To use a strategy effectively, you need to understand why it works, how it works, when it works and when it doesn’t.
For example, all students take notes — not everyone knows how to do it well. Research into the effectiveness of note-taking has found — surprise, surprise — that sometimes note-taking helps you remember information, and sometimes it doesn’t1.
Effective note-taking is more complex than simply knowing some strategies. Every learning situation is different. Every piece of text is different. Every lecture is different. It’s not enough to have a stock way of organizing your notes, and to try and push all the information that comes your way into that format. Sometimes a matrix structure might be best; sometimes a multimedia summary, sometimes a map, sometimes standard old linear notes. It depends on the information and it depends on how it is packaged.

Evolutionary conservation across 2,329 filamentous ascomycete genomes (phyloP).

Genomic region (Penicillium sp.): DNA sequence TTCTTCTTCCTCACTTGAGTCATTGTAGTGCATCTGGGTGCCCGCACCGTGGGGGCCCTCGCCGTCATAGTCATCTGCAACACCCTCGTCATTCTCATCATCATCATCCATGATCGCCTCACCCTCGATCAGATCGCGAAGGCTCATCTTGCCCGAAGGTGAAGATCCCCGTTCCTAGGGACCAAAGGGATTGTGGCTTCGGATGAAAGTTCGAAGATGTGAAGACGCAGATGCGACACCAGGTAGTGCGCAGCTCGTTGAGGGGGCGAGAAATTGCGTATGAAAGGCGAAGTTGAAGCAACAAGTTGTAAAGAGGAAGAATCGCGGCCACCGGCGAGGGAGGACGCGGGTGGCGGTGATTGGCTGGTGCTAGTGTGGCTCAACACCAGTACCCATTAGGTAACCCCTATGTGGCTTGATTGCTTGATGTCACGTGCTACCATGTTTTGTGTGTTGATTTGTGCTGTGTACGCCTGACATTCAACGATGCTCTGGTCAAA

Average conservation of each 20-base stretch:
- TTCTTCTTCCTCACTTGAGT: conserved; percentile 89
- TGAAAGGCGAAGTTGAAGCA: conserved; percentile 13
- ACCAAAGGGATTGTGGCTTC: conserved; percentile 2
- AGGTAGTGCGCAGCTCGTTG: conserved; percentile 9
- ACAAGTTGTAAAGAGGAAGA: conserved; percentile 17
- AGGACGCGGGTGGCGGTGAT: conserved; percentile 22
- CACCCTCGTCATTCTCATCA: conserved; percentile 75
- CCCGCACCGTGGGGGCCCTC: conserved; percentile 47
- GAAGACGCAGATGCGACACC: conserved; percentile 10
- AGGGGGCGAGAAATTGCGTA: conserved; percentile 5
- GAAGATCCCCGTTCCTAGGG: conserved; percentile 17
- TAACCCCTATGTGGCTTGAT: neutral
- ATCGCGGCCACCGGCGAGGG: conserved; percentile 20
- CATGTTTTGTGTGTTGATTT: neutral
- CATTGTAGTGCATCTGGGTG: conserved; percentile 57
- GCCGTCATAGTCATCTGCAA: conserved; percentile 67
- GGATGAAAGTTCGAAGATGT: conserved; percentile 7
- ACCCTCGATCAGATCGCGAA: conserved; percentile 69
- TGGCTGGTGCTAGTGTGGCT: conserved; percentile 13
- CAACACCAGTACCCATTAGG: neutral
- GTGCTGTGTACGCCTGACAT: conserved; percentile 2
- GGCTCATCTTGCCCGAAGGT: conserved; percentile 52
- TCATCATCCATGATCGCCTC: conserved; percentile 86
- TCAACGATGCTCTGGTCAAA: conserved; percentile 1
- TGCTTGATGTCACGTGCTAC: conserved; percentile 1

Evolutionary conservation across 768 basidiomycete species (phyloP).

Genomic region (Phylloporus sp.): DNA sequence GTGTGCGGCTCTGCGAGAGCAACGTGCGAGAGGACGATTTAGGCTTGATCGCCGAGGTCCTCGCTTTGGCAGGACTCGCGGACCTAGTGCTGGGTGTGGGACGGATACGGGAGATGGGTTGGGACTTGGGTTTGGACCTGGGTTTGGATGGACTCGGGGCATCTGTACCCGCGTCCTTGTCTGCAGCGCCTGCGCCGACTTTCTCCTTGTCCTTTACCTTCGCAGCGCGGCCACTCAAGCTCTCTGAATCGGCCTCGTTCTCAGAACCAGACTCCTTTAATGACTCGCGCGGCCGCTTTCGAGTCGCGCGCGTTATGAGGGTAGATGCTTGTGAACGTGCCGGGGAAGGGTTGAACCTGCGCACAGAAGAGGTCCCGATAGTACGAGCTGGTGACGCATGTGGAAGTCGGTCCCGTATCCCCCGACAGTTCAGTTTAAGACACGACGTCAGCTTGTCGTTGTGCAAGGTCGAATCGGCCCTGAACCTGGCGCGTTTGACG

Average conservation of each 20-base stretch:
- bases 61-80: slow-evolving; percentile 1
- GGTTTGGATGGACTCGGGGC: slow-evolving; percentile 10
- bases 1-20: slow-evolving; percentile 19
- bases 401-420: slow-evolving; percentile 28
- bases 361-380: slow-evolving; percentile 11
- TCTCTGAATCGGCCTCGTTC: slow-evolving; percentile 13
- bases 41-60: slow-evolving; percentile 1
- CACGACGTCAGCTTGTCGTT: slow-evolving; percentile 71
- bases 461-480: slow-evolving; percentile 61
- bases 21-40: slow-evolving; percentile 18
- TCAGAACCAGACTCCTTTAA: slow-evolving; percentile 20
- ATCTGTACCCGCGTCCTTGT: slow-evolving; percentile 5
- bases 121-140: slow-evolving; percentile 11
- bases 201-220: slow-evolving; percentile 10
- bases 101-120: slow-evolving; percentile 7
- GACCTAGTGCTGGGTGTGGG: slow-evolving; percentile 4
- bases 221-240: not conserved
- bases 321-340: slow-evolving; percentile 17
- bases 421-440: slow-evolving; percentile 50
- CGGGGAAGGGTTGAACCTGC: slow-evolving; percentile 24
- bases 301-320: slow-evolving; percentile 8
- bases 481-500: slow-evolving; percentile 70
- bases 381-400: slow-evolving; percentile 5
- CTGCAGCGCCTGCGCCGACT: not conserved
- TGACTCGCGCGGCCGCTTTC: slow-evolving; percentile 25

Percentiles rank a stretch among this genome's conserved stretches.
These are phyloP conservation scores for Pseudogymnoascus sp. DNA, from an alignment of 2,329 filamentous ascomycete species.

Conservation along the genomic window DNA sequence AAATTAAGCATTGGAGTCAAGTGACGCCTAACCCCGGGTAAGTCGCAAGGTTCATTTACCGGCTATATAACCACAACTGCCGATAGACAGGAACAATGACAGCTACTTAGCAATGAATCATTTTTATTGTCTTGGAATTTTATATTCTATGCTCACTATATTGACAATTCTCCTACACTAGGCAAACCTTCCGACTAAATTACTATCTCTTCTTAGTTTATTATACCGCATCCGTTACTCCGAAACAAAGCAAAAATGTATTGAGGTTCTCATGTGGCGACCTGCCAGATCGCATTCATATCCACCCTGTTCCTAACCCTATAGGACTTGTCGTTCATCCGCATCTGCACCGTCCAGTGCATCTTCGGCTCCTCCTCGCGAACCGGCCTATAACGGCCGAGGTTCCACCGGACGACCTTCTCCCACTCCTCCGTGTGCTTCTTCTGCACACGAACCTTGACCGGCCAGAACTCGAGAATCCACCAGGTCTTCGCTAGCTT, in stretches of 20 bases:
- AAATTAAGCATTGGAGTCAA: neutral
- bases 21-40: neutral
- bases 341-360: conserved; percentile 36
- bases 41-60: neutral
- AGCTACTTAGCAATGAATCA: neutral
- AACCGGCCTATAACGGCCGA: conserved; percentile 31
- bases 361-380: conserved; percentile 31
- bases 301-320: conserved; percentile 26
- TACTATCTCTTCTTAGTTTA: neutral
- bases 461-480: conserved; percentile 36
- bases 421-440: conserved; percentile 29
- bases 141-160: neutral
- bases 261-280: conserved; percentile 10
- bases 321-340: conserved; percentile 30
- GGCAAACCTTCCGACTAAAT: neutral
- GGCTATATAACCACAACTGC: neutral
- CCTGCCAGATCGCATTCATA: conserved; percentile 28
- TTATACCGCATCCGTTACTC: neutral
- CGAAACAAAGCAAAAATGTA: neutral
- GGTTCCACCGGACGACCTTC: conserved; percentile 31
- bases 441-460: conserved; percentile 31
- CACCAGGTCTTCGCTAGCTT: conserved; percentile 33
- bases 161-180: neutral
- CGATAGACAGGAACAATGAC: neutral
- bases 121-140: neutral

The only way to know which strategy to use when, is to understand how they work.
For example, the primary value of note-taking is to select out the important information and connect it to other pieces of information. If you think the function of note-taking is simply to record what someone has said, or what you've read, then your note-taking will be far less effective.